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The problem isn’t that there isn’t enough Christ in my Christmas. The problem is that there isn’t enough Christ in me.

A Sunday Song – Better Than a Hallelujah

God loves a lullaby
In a mother’s tears in the dead of night
Better than a Hallelujah sometimes

God loves the drunkard’s cry
The soldier’s plea not to let him die
Better than a Hallelujah sometimes

We pour out our miseries
God just hears a melody
Beautiful, the mess we are
The honest cries of breaking hearts
Are better than a Hallelujah

The woman holding on for life
The dying man giving up the fight
Are better than a Hallelujah sometimes

The tears of shame for what’s been done
The silence when the words won’t come
Are better than a Hallelujah sometimes

~ Sarah Hart/Chapin Hartford  – Amy Grant

I changed my Sunday Song today after reading Unconflicted by my friend Chaz @ One direction – forward. I hope you’ll read it. I’m just going to share a short excerpt:

I have experienced far too many people who claim loudly and clearly to represent Jesus Christ yet their conduct bears little resemblance to what I read of him in the Bible.  I do my best to say this without judgment.  I simply don’t see the connection between what I have come to understand of Jesus and the words, actions, and attitudes of many of his label-wearing ‘representatives’.

Beautiful, the mess we are
The honest cries of breaking hearts
Are better than a Hallelujah sometimes.

~

Time to Fry Some Fish

Jesus is not only unafraid of what ails us; He has every intention of healing it. He does this by entering the place of our greatest shame and making it His home. He fights us tooth and nail to get to the very thing we most want to hide – our anguished, silent aloneness, our terrible fear of the darkness within us. Then, once He arrives at the deepest part of our darkness and shame, He unpacks His bags and sets up His tent. He makes a fire and fries some fish. He feeds us and talks to us. In the place of our deepest wounding, He give us words. ~ Victoria Brooks

In the dark early morning hours, every day of the week you can watch reruns of Tales from the Darkside. It’s kind of a cheesy version of The Twilight Zone. The predictable element in each episode of each series was the plot twist at the end. You’re probably familiar with the musical intro from The Twilight Zone. Tales from the Darkside started out with pictures of lovely scenery, interrupted by the foreboding voice of the narrator:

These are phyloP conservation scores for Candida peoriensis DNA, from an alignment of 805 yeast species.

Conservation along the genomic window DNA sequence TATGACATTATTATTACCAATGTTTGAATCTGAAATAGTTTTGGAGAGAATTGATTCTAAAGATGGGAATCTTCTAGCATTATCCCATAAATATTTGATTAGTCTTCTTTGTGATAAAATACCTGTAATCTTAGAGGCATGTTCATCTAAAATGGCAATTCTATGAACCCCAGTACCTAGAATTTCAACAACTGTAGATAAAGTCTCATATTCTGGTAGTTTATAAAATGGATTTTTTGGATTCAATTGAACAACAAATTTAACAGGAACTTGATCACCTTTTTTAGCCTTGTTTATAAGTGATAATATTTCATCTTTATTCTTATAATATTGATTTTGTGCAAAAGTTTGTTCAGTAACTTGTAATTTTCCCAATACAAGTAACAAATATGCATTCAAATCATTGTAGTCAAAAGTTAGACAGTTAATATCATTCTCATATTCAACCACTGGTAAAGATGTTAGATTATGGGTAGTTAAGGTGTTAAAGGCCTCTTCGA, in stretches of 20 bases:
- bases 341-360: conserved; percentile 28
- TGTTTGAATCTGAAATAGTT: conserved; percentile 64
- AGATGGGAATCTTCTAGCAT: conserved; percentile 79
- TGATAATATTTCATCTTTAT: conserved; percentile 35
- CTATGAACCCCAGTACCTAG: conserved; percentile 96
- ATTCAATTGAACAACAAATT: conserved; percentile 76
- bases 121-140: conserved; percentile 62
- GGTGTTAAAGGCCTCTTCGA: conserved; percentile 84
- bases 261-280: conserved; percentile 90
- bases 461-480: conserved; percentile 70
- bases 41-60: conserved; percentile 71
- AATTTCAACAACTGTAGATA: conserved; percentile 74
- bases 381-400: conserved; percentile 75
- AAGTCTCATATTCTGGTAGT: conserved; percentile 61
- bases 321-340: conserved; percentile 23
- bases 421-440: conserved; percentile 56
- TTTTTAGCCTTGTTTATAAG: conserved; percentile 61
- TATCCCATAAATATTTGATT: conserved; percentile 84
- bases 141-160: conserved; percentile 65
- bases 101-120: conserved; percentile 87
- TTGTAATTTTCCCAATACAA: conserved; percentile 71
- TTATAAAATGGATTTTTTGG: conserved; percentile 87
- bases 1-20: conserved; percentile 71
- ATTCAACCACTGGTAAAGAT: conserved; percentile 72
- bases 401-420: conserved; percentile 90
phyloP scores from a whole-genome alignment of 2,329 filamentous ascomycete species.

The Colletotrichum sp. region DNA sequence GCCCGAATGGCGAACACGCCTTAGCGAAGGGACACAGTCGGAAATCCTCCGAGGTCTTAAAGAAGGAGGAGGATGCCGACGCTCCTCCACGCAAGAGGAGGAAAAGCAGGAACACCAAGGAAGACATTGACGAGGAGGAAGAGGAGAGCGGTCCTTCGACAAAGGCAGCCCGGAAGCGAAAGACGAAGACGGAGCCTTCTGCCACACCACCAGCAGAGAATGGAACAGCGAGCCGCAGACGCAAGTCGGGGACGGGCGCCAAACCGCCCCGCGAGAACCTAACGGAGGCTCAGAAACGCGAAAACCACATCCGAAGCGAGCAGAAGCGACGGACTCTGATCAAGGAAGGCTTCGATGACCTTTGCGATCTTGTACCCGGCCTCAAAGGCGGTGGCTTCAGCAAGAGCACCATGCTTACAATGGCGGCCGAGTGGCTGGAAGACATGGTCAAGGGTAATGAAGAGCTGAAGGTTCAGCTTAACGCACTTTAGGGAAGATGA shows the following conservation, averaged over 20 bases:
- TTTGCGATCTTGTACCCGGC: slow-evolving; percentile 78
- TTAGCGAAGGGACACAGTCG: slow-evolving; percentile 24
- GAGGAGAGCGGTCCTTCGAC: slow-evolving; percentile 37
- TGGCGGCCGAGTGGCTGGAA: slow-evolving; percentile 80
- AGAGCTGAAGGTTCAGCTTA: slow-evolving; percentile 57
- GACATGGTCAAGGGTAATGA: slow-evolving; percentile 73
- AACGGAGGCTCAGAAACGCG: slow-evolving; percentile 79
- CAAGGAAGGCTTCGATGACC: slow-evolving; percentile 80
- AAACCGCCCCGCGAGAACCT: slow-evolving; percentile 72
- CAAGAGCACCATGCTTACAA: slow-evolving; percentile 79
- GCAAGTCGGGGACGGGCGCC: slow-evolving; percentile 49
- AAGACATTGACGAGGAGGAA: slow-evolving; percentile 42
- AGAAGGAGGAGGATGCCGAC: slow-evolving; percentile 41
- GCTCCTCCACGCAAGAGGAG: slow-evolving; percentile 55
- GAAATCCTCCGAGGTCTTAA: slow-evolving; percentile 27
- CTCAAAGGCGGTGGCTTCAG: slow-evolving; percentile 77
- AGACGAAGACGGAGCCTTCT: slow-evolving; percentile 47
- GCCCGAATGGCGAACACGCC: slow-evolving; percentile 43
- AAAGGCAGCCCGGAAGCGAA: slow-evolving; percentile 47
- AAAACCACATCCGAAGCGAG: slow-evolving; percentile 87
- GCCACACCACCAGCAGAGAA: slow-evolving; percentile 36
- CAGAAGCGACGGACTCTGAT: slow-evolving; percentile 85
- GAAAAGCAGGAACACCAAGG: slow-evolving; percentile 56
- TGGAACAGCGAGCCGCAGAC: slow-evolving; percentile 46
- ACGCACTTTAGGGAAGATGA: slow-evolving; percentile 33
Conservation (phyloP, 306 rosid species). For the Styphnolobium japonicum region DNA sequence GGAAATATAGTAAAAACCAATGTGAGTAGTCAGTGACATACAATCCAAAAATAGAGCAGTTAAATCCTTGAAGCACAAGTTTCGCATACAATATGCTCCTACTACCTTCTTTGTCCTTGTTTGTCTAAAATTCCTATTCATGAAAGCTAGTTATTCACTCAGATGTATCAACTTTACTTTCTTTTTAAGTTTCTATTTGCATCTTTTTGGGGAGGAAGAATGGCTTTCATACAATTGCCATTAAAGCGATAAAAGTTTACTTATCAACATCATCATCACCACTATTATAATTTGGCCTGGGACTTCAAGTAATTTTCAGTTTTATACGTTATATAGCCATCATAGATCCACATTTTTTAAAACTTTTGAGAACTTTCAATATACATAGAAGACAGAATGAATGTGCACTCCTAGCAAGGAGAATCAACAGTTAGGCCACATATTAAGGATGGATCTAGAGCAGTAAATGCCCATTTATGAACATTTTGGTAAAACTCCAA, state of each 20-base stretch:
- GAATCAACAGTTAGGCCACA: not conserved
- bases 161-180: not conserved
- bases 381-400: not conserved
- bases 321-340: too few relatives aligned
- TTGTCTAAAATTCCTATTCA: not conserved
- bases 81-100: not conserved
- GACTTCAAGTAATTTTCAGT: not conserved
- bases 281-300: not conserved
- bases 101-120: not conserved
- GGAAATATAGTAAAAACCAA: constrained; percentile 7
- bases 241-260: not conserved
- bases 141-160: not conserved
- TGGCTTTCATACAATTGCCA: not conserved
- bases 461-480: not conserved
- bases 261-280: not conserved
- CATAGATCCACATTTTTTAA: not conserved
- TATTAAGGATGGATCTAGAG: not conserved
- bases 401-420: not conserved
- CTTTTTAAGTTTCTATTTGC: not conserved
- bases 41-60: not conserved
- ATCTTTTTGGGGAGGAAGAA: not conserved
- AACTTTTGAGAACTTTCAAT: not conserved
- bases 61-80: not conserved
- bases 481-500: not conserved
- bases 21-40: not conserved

Man lives in the sunlit world of what he believes to be reality. But… there is, unseen by most, an underworld, a place that is just as real, but not as brightly lit… a Darkside.

It’s a bit of old-fashioned horror. We’re  much more sophisticated than we were in 1959 and 1983 when these programs premiered. They don’t scare us anymore. We’ve all seen reality that’s much more frightening than fantasy.

While we may not be afraid of what’s on TV, there’s still a darkside that scares us. Long before the closing credits roll, He arrives at the deepest part of our darkness and shame, He unpacks His bags and sets up His tent.

And now comes the plot twist: no condemnation, no shame, no guilt. Instead, He feeds us and talks to us. In the place of our deepest wounding, He give us words.

I don’t know what’s on your menu, but here in my heart, it’s time to fry some fish.

Good Little Soldiers

In a futile attempt to erase our past, we deprive the community of our healing gift. If we conceal our wounds out of fear and shame, our inner darkness can neither be illuminated nor become a light for others.  ~ Brennan Manning

As the daughter of an ex-Marine and School Superintendent, I learned the life of perfected performance at an early age. I got good grades, I was always polite and I knew how to conduct myself in every social situation. I knew that, as the Superintendent’s daughter, my behavior reflected on my Dad.

A year or so before he died, Dad apologized for being so tough on my sister and me, saying: I didn’t know anything about being a father, I just wanted to raise good little soldiers. I think I always understood that on some level. He was a good father and I never doubted his love. His approval, however, was conditional and continued to be a major behavior modifier for me, from childhood into my adult life.

In time, I transferred a significant portion of that same perfected behavior and desire for approval from my earthly father to my heavenly One. I did good deeds, I was always polite and I knew how to conduct myself in every religious situation.

I thought I could fulfill my responsibility to community and to God by continuing to be a good little soldier. I concealed my wounds out of fear and shame. As Brennan says, in doing that, not only could my inner darkness not be illuminated (even to myself) but I was a very weak light for others.

Those that God has used most profoundly in my life, haven’t been the perfect Christian soldiers. They’ve been the ones who’ve crawled to the stream, so thirsty that they shamelessly gulped water with trembling hands. They are the broken healers who share their struggles; who’ve found grace and who grant grace as a healing gift. I pray to be more and more like them.